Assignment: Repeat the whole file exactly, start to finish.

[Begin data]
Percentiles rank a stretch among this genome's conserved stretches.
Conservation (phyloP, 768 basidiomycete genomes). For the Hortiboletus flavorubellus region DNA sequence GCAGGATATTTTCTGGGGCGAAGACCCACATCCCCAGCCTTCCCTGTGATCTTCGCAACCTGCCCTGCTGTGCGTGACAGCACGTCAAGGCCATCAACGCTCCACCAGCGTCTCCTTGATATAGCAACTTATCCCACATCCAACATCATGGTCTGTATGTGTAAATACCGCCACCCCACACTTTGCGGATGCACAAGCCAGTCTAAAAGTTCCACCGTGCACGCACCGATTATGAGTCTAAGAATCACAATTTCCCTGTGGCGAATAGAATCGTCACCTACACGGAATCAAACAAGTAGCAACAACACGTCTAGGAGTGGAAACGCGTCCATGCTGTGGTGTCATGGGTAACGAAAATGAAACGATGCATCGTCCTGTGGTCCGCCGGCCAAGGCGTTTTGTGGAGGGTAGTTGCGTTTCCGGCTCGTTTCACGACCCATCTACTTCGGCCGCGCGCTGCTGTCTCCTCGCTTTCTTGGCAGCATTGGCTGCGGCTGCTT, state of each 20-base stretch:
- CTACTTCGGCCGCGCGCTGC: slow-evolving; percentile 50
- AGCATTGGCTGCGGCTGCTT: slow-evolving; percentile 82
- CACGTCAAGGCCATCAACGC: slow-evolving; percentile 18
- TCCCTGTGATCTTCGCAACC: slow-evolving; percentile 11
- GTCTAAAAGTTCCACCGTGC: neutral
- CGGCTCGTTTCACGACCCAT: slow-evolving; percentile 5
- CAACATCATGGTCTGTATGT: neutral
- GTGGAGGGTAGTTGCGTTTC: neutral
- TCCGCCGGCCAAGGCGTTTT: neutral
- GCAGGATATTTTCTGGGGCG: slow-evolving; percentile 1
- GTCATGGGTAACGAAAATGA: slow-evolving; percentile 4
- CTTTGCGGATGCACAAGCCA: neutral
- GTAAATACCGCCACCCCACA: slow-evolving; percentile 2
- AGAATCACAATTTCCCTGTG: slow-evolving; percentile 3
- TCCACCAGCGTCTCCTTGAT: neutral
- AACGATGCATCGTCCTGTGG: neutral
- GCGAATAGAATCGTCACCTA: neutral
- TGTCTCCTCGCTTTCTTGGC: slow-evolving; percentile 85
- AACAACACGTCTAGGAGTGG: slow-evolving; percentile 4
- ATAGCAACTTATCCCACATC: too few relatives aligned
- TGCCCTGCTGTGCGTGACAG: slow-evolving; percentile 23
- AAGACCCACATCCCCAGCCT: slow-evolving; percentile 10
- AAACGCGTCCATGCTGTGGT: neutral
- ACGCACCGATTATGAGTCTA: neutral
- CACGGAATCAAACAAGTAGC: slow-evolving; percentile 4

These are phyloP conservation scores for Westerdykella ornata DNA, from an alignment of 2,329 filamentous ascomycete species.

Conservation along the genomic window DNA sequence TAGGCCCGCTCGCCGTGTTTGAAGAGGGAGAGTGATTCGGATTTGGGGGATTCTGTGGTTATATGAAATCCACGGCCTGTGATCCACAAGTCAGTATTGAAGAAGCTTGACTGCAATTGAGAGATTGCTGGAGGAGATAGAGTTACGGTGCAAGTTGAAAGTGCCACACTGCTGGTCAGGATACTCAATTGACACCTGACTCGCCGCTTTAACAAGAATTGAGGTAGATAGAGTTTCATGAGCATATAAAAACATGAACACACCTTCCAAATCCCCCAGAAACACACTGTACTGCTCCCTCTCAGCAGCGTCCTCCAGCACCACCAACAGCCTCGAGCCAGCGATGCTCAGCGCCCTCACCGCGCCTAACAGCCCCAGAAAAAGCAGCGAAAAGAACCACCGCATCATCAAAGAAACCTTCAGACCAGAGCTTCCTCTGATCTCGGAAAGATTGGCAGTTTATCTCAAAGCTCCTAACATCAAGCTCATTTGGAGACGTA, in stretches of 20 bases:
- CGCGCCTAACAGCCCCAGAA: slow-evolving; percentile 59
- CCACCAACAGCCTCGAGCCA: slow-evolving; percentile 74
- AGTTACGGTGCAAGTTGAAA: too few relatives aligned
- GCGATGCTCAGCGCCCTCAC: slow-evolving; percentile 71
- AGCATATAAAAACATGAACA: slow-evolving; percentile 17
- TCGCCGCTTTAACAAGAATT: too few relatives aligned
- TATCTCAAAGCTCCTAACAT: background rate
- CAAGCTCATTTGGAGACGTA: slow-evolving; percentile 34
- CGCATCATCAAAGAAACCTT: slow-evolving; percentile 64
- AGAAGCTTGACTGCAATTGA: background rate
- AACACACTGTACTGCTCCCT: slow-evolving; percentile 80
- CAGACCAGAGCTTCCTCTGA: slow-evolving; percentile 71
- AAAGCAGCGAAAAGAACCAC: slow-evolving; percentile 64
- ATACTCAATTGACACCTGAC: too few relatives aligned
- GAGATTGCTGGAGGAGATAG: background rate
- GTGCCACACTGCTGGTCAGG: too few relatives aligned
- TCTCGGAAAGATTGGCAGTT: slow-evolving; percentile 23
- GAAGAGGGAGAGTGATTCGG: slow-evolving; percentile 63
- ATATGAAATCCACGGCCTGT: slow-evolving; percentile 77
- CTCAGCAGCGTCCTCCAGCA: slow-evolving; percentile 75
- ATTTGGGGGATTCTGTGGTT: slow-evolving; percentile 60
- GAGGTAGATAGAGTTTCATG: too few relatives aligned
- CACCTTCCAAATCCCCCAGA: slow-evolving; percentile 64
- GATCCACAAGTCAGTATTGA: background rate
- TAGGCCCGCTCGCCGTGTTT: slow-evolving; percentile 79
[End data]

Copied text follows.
Percentiles rank a stretch among this genome's conserved stretches.
Conservation (phyloP, 768 basidiomycete genomes). For the Hortiboletus flavorubellus region DNA sequence GCAGGATATTTTCTGGGGCGAAGACCCACATCCCCAGCCTTCCCTGTGATCTTCGCAACCTGCCCTGCTGTGCGTGACAGCACGTCAAGGCCATCAACGCTCCACCAGCGTCTCCTTGATATAGCAACTTATCCCACATCCAACATCATGGTCTGTATGTGTAAATACCGCCACCCCACACTTTGCGGATGCACAAGCCAGTCTAAAAGTTCCACCGTGCACGCACCGATTATGAGTCTAAGAATCACAATTTCCCTGTGGCGAATAGAATCGTCACCTACACGGAATCAAACAAGTAGCAACAACACGTCTAGGAGTGGAAACGCGTCCATGCTGTGGTGTCATGGGTAACGAAAATGAAACGATGCATCGTCCTGTGGTCCGCCGGCCAAGGCGTTTTGTGGAGGGTAGTTGCGTTTCCGGCTCGTTTCACGACCCATCTACTTCGGCCGCGCGCTGCTGTCTCCTCGCTTTCTTGGCAGCATTGGCTGCGGCTGCTT, state of each 20-base stretch:
- CTACTTCGGCCGCGCGCTGC: slow-evolving; percentile 50
- AGCATTGGCTGCGGCTGCTT: slow-evolving; percentile 82
- CACGTCAAGGCCATCAACGC: slow-evolving; percentile 18
- TCCCTGTGATCTTCGCAACC: slow-evolving; percentile 11
- GTCTAAAAGTTCCACCGTGC: neutral
- CGGCTCGTTTCACGACCCAT: slow-evolving; percentile 5
- CAACATCATGGTCTGTATGT: neutral
- GTGGAGGGTAGTTGCGTTTC: neutral
- TCCGCCGGCCAAGGCGTTTT: neutral
- GCAGGATATTTTCTGGGGCG: slow-evolving; percentile 1
- GTCATGGGTAACGAAAATGA: slow-evolving; percentile 4
- CTTTGCGGATGCACAAGCCA: neutral
- GTAAATACCGCCACCCCACA: slow-evolving; percentile 2
- AGAATCACAATTTCCCTGTG: slow-evolving; percentile 3
- TCCACCAGCGTCTCCTTGAT: neutral
- AACGATGCATCGTCCTGTGG: neutral
- GCGAATAGAATCGTCACCTA: neutral
- TGTCTCCTCGCTTTCTTGGC: slow-evolving; percentile 85
- AACAACACGTCTAGGAGTGG: slow-evolving; percentile 4
- ATAGCAACTTATCCCACATC: too few relatives aligned
- TGCCCTGCTGTGCGTGACAG: slow-evolving; percentile 23
- AAGACCCACATCCCCAGCCT: slow-evolving; percentile 10
- AAACGCGTCCATGCTGTGGT: neutral
- ACGCACCGATTATGAGTCTA: neutral
- CACGGAATCAAACAAGTAGC: slow-evolving; percentile 4

These are phyloP conservation scores for Westerdykella ornata DNA, from an alignment of 2,329 filamentous ascomycete species.

Conservation along the genomic window DNA sequence TAGGCCCGCTCGCCGTGTTTGAAGAGGGAGAGTGATTCGGATTTGGGGGATTCTGTGGTTATATGAAATCCACGGCCTGTGATCCACAAGTCAGTATTGAAGAAGCTTGACTGCAATTGAGAGATTGCTGGAGGAGATAGAGTTACGGTGCAAGTTGAAAGTGCCACACTGCTGGTCAGGATACTCAATTGACACCTGACTCGCCGCTTTAACAAGAATTGAGGTAGATAGAGTTTCATGAGCATATAAAAACATGAACACACCTTCCAAATCCCCCAGAAACACACTGTACTGCTCCCTCTCAGCAGCGTCCTCCAGCACCACCAACAGCCTCGAGCCAGCGATGCTCAGCGCCCTCACCGCGCCTAACAGCCCCAGAAAAAGCAGCGAAAAGAACCACCGCATCATCAAAGAAACCTTCAGACCAGAGCTTCCTCTGATCTCGGAAAGATTGGCAGTTTATCTCAAAGCTCCTAACATCAAGCTCATTTGGAGACGTA, in stretches of 20 bases:
- CGCGCCTAACAGCCCCAGAA: slow-evolving; percentile 59
- CCACCAACAGCCTCGAGCCA: slow-evolving; percentile 74
- AGTTACGGTGCAAGTTGAAA: too few relatives aligned
- GCGATGCTCAGCGCCCTCAC: slow-evolving; percentile 71
- AGCATATAAAAACATGAACA: slow-evolving; percentile 17
- TCGCCGCTTTAACAAGAATT: too few relatives aligned
- TATCTCAAAGCTCCTAACAT: background rate
- CAAGCTCATTTGGAGACGTA: slow-evolving; percentile 34
- CGCATCATCAAAGAAACCTT: slow-evolving; percentile 64
- AGAAGCTTGACTGCAATTGA: background rate
- AACACACTGTACTGCTCCCT: slow-evolving; percentile 80
- CAGACCAGAGCTTCCTCTGA: slow-evolving; percentile 71
- AAAGCAGCGAAAAGAACCAC: slow-evolving; percentile 64
- ATACTCAATTGACACCTGAC: too few relatives aligned
- GAGATTGCTGGAGGAGATAG: background rate
- GTGCCACACTGCTGGTCAGG: too few relatives aligned
- TCTCGGAAAGATTGGCAGTT: slow-evolving; percentile 23
- GAAGAGGGAGAGTGATTCGG: slow-evolving; percentile 63
- ATATGAAATCCACGGCCTGT: slow-evolving; percentile 77
- CTCAGCAGCGTCCTCCAGCA: slow-evolving; percentile 75
- ATTTGGGGGATTCTGTGGTT: slow-evolving; percentile 60
- GAGGTAGATAGAGTTTCATG: too few relatives aligned
- CACCTTCCAAATCCCCCAGA: slow-evolving; percentile 64
- GATCCACAAGTCAGTATTGA: background rate
- TAGGCCCGCTCGCCGTGTTT: slow-evolving; percentile 79